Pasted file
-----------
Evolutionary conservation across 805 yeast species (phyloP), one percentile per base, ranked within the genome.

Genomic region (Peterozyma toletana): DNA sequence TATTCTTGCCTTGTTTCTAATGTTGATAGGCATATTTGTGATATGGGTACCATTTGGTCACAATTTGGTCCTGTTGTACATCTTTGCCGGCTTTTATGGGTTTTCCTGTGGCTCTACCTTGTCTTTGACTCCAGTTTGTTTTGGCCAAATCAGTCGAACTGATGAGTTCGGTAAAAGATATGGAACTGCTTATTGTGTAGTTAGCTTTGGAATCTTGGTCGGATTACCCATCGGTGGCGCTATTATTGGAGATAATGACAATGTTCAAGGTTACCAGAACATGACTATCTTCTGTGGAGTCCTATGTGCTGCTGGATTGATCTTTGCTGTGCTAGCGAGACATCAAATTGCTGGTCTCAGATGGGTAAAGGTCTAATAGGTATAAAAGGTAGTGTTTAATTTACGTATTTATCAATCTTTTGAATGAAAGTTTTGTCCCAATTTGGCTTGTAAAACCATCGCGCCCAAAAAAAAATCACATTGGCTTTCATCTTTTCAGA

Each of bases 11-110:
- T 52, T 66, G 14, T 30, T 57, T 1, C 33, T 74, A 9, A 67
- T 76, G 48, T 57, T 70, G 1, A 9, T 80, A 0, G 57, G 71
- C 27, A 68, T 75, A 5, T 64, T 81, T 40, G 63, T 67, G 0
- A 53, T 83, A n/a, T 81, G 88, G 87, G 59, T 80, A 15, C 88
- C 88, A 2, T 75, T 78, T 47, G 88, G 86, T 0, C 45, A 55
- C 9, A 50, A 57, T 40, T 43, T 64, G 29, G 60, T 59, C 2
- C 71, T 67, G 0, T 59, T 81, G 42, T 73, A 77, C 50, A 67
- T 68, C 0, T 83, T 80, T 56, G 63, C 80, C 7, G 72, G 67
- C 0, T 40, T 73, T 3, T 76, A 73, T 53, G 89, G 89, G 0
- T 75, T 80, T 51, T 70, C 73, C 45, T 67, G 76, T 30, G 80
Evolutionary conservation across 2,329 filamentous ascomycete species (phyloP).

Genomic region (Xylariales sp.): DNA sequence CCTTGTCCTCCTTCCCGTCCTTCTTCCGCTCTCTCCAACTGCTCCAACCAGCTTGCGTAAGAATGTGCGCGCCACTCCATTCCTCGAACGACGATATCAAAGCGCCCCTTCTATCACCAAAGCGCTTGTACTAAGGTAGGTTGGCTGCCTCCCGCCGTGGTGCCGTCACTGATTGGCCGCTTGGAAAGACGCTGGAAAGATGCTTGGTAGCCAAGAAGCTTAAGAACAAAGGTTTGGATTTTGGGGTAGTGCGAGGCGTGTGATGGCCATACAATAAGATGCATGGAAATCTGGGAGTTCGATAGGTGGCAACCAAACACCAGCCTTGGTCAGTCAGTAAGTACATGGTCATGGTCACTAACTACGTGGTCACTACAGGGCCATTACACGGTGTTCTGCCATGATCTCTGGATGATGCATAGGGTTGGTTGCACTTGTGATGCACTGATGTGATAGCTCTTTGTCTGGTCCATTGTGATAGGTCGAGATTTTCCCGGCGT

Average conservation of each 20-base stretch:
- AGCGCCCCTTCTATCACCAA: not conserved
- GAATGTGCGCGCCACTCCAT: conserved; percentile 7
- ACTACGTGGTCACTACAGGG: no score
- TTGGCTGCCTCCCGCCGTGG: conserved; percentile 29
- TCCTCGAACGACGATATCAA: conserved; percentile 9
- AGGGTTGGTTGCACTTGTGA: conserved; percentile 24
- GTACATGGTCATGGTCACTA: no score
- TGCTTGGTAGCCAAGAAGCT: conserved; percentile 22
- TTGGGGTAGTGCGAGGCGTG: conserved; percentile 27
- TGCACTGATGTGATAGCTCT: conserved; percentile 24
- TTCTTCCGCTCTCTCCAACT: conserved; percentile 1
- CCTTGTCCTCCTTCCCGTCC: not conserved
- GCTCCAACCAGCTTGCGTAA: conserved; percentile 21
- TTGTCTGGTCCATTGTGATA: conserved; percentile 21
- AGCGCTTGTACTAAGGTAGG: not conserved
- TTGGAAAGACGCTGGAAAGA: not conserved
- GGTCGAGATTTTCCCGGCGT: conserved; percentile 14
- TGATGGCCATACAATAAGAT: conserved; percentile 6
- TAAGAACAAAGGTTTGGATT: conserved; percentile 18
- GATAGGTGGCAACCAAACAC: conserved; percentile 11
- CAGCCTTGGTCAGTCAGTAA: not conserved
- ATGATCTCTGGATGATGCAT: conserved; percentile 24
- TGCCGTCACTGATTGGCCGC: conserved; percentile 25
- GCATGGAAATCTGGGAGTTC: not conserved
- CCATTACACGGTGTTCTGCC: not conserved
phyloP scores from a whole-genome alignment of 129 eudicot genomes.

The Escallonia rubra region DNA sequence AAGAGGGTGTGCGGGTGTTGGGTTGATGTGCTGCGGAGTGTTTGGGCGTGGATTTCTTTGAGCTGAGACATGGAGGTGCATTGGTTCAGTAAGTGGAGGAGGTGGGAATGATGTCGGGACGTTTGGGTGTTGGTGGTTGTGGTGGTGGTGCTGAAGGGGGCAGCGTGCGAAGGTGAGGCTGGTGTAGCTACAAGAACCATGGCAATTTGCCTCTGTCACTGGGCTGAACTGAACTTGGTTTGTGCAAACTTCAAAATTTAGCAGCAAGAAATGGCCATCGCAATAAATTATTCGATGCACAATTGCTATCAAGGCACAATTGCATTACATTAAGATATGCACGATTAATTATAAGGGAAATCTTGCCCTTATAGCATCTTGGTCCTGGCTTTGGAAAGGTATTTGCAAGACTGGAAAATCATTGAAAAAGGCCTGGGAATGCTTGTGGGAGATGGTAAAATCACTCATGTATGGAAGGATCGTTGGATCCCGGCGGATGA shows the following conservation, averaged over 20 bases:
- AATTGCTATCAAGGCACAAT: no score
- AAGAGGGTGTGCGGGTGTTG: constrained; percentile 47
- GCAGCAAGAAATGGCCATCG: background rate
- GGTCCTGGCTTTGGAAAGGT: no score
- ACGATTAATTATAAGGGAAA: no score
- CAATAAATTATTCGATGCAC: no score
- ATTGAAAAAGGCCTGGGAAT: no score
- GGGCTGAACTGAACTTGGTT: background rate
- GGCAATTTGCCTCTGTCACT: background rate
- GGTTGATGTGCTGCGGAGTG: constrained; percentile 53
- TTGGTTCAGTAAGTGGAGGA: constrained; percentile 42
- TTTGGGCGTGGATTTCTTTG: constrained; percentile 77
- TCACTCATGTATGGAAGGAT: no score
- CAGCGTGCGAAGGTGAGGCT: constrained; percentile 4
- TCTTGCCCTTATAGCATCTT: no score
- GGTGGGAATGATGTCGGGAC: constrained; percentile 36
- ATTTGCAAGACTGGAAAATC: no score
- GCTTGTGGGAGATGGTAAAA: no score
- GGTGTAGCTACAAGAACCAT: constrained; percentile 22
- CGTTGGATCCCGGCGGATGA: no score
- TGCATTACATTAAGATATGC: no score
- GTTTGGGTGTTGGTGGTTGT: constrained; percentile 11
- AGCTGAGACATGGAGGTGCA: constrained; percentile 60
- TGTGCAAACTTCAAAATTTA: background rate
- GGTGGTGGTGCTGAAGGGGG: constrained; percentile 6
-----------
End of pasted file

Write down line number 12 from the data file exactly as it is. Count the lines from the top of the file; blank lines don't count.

- C 0, T 40, T 73, T 3, T 76, A 73, T 53, G 89, G 89, G 0